Restaurant and pub bosses have pleaded for ‘easy visas’ to help fill vacancies as they desperately try to recruit enough staff to keep the doors open.
Patrick Dardis, CEO of London-based pub group Young’s told City A.M. yesterday that the UK needed to open up the job market to the EU to increase the labour pool for venues.
And UK Hospitality boss Kate Nicholls said the sector’s recovery would “falter” without the introduction of temporary visas for staff.
It is the latest sector to cry for exemptions to fill front-line staffing roles amidst a widespread labour shortage that has affected everything from petrol stations to turkey farming.
Venues have been forced to slash hours or shut completely with vacancies for chefs and door supervisors especially hard to fill.
The government has said it wanted bosses to make “long term investments” in the UK workforce rather than relying on overseas labour.
“The government encourages all sectors to make employment more attractive to UK domestic workers through offering training, career options, wage increases and investment,” a Home Office spokesperson said.
However, bosses aren’t convinced. Nicholls said measures like boosting wages and benefits would not be enough to fill the labour gaps on their own.
And economists fear widespread wage increases could fan the flames of runaway inflation.
Nicholls added: “It’s crucial that the government looks to provide ongoing support for the sector, by ensuring that existing initiatives such as the Kickstart scheme are functioning effectively, as well as working with businesses to get more people into apprenticeships and training.”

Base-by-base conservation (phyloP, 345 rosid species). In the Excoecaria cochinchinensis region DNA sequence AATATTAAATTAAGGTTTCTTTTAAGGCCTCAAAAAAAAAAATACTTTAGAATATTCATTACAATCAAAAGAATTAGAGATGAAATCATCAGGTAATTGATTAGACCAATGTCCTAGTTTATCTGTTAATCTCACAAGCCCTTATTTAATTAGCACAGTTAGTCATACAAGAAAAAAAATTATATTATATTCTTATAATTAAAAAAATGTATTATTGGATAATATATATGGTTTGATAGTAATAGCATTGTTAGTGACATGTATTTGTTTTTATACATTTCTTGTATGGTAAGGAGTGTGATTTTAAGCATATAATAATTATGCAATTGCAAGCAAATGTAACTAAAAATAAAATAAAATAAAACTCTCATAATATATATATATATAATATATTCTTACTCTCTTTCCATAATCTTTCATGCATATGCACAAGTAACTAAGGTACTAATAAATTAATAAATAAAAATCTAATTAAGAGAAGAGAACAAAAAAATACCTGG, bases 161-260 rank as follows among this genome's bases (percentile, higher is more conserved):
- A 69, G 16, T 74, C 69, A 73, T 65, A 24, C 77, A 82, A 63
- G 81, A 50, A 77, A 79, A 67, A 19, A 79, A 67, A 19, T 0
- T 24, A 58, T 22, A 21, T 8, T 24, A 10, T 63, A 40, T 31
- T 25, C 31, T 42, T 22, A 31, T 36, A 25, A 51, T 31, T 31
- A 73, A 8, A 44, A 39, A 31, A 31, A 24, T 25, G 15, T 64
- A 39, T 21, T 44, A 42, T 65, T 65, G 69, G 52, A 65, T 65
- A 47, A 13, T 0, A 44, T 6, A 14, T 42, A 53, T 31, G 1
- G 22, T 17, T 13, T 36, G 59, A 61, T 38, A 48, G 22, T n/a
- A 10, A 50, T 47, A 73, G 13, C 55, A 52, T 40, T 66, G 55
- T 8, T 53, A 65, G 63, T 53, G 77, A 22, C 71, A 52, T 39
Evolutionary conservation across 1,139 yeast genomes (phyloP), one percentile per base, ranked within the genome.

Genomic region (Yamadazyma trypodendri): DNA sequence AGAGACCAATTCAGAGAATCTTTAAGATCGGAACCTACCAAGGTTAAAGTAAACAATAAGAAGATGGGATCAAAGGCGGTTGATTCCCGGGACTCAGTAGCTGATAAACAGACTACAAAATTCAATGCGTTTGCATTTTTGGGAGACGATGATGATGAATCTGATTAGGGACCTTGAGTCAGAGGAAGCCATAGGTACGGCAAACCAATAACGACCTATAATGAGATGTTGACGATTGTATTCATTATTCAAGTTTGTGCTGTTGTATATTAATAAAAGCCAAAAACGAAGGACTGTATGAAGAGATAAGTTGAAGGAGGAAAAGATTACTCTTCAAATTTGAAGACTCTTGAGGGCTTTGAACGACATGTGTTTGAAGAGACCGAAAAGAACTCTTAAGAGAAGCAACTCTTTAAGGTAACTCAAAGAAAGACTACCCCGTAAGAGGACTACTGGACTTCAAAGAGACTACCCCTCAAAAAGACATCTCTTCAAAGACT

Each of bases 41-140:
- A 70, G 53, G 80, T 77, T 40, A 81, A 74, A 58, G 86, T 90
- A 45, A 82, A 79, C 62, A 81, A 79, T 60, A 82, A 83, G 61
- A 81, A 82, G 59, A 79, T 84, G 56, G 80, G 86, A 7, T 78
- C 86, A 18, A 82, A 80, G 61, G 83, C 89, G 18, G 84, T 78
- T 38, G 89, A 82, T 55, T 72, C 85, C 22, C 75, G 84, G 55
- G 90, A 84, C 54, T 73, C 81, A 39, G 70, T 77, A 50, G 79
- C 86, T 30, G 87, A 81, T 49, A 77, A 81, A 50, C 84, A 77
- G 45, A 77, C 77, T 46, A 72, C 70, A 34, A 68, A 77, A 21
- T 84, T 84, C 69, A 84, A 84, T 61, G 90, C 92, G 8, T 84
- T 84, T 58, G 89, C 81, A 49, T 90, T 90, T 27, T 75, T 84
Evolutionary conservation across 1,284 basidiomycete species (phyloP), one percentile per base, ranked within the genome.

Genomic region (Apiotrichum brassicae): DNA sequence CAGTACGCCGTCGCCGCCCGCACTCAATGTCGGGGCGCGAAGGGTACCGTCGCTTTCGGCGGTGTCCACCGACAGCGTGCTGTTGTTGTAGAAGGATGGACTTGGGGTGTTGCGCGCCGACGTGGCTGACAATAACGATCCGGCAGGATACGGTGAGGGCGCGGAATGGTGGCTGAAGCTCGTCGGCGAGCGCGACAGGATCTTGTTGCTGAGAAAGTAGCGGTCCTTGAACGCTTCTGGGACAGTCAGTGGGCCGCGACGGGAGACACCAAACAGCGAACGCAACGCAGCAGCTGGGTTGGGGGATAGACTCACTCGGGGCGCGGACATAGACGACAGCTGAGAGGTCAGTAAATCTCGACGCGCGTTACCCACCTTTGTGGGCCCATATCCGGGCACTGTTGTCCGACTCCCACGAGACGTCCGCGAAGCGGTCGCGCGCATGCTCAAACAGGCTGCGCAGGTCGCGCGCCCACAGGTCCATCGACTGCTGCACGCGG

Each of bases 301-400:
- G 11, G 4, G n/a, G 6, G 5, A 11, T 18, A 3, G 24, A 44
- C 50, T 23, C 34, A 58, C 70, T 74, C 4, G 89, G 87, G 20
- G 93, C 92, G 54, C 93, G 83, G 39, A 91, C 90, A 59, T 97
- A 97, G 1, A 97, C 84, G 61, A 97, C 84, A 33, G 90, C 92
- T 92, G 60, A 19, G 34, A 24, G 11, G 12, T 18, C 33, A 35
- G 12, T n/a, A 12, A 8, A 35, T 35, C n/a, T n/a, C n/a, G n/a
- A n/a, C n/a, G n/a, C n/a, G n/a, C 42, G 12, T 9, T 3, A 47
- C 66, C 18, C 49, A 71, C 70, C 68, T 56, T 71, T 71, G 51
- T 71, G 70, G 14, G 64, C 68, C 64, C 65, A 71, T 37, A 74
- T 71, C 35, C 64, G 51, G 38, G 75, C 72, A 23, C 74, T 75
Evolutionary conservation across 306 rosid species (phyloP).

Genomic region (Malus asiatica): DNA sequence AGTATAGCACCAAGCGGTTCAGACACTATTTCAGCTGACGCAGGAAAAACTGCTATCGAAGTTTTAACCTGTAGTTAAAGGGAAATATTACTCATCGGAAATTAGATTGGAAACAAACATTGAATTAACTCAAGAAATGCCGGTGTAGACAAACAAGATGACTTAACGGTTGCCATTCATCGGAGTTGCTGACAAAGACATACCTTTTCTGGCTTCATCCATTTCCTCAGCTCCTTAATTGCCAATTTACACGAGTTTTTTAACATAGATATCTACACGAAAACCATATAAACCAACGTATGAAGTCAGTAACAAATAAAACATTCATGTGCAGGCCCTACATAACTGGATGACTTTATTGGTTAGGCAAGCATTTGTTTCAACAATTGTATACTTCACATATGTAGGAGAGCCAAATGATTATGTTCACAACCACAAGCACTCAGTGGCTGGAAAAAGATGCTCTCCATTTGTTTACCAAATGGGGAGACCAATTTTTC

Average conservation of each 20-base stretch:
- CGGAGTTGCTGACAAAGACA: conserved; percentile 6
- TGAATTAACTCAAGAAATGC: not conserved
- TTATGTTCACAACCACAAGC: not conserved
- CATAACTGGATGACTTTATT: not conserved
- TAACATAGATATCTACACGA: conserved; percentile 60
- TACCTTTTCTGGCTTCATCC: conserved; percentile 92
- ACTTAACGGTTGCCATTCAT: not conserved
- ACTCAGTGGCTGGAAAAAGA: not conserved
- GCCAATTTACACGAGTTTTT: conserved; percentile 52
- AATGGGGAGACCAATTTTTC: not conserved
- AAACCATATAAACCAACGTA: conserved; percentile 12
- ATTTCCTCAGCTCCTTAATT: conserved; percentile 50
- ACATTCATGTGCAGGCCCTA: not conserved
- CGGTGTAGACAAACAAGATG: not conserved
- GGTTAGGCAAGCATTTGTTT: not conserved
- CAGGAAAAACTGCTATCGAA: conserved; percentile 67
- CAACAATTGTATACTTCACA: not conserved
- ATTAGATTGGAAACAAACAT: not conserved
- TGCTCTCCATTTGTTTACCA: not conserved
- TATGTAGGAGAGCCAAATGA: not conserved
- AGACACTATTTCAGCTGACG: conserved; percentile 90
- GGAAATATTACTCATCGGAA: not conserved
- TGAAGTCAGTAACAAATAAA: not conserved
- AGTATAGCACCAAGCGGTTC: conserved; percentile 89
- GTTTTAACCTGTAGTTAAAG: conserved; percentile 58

Charles Tyler, general manager at Southwark restaurant Paladar called for “easy visas” for chefs and wait staff, after workers fled London last year because of Brexit and the pandemic.
“It’s all very well for the government to say we need to home grow our staff and train them – that takes years. We need a fast solution for this.”
“I’m not saying British people are not good workers but we need more,” he explained.
It comes after London’s Parisian-style restaurant Soutine was forced to shut this month due to a “critical staff shortage”, with hopes of reopening mid-October.
Hospitality firms posted 69 per cent more job listings in August this year, compared to January, after venues were finally freed from Covid-19 restrictions this summer.
However, there was a 65 per cent decrease in the number of applicants per role, according to recruitment software business, Occupop.
There were 660,000 hospitality sector job losses in 2020, with 300,000 overseas workers leaving the UK.